Erythropoietin functions in a classic negative feedback loop whereby increased synthesis in the kidney as a consequence of reduced oxygen delivery stimulates the release of mature RBCs into the bloodstream via interaction of the hormone with a response on RBC progenitor cells. Erythropoietin is produced in the kidney by cortical peritubular interstitial fibroblasts that increase synthesis of hormone in response to hypoxia. Under normal, basal conditions, the serum erythropoietin concentration is in the range of 0.01-0.003 U/ Ml. The circulating erythropoietin level typically increases 100 to 1000 fold in response to anemia and hypoxia in individuals with kidney disease. Regulation of erythropoietin synthesis by the peritubular fibroblasts is mediated primarily through binding of the transcription factor hypoxia-inducible factor (HIF), a dimer compromised of HIF-1? and HIF B subunits, to a hypoxia response element in erythropoietin gene and other related hypoxia-responsive genes, increasing their transcription. In the presence of hypoxia, HIF degradation is impaired and the transcription complex enhances transcription of the erythropoietin gene with subsequent translation and secretion of the hormone (Kimmel & Rosenberg, 2015). Normal basal erythropoiesis and the ability to increase RBC production in response to hypoxia and anemia are also being stimulated. However, adequate and enough nutrients are necessary for this process, such as supplies of iron, vitamin B12, and folate.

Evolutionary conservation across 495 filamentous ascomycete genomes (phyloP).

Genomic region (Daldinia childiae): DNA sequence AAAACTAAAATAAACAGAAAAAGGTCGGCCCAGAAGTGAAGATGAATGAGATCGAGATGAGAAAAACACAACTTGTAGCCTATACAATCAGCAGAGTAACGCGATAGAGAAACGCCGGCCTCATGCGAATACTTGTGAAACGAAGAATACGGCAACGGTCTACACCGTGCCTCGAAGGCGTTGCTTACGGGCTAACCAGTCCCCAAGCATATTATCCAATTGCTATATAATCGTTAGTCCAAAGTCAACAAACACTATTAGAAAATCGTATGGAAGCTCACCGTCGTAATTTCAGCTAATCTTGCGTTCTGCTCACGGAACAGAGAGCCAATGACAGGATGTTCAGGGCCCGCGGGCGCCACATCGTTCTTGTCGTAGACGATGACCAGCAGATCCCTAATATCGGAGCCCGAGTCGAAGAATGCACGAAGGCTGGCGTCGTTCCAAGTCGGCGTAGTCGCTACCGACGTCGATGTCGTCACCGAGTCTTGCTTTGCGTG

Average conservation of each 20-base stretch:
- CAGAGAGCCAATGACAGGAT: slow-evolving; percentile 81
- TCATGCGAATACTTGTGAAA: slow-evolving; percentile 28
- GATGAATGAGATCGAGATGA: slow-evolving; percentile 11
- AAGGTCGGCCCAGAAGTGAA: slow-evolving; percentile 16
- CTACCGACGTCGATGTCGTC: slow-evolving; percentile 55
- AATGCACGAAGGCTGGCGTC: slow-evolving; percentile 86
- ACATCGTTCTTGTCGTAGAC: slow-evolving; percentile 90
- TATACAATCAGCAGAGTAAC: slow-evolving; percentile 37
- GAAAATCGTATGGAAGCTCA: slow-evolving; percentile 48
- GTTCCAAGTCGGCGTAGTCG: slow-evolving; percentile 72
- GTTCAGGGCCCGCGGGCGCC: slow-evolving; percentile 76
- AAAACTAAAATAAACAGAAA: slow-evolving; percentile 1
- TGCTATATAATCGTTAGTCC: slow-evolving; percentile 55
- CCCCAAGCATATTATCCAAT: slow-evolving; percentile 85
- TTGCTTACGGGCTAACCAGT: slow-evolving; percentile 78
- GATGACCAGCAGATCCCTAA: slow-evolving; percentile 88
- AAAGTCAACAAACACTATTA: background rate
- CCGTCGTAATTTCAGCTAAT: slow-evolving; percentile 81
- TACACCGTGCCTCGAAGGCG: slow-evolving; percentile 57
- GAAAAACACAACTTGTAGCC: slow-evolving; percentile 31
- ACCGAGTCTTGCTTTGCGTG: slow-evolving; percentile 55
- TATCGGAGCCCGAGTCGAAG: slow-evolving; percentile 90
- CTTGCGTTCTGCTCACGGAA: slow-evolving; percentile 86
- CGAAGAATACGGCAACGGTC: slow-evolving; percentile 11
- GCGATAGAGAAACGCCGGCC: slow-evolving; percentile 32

Chronic anemia-induced hypoxia triggers regulatory pathways that mediate long-term adaptive cardiac and cerebral changes, mainly at the transcriptional level. These adaptive mechanisms include a regulated cerebral blood flow and cardiac output, angiogenesis and cytoprotection triggered by hypoxia-inducible factor 1 alpha (HIF-1?), vascular endothelial growth factor (VEGF), neuronal nitric oxide synthase (nNOS) and Epo pathways. All these compensatory mechanisms purpose to improve oxygen delivery and to protect the brain and heart from hypoxic injury. Functional cardiac adaptations such as cardiac hypertrophy, increased cardiac output as well as, angiogenesis occurred along with the activation of HIF1?/VEGF and Epo/EpoR pathways under chronic anemia and hypoxia (Swenson & Bartsch, 2013).
References:
American Society of Hematology, 2010. http://www.hematology.org/patients/blood-disorders
/anemia/5225.aspx.
Ciccone,2013. Davis’s drug guide for rehabilitation professionals.
Braunstein. Merck Manual. https:www.merckmanuals.com/home/blood.disorders/anemia/overview-
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Kimmel ; Rosenberg, 2015. Chronic Renal Disease. ISBN-13:978-0124116023
Nabili,2017. Anemia. Emedicinehealth.

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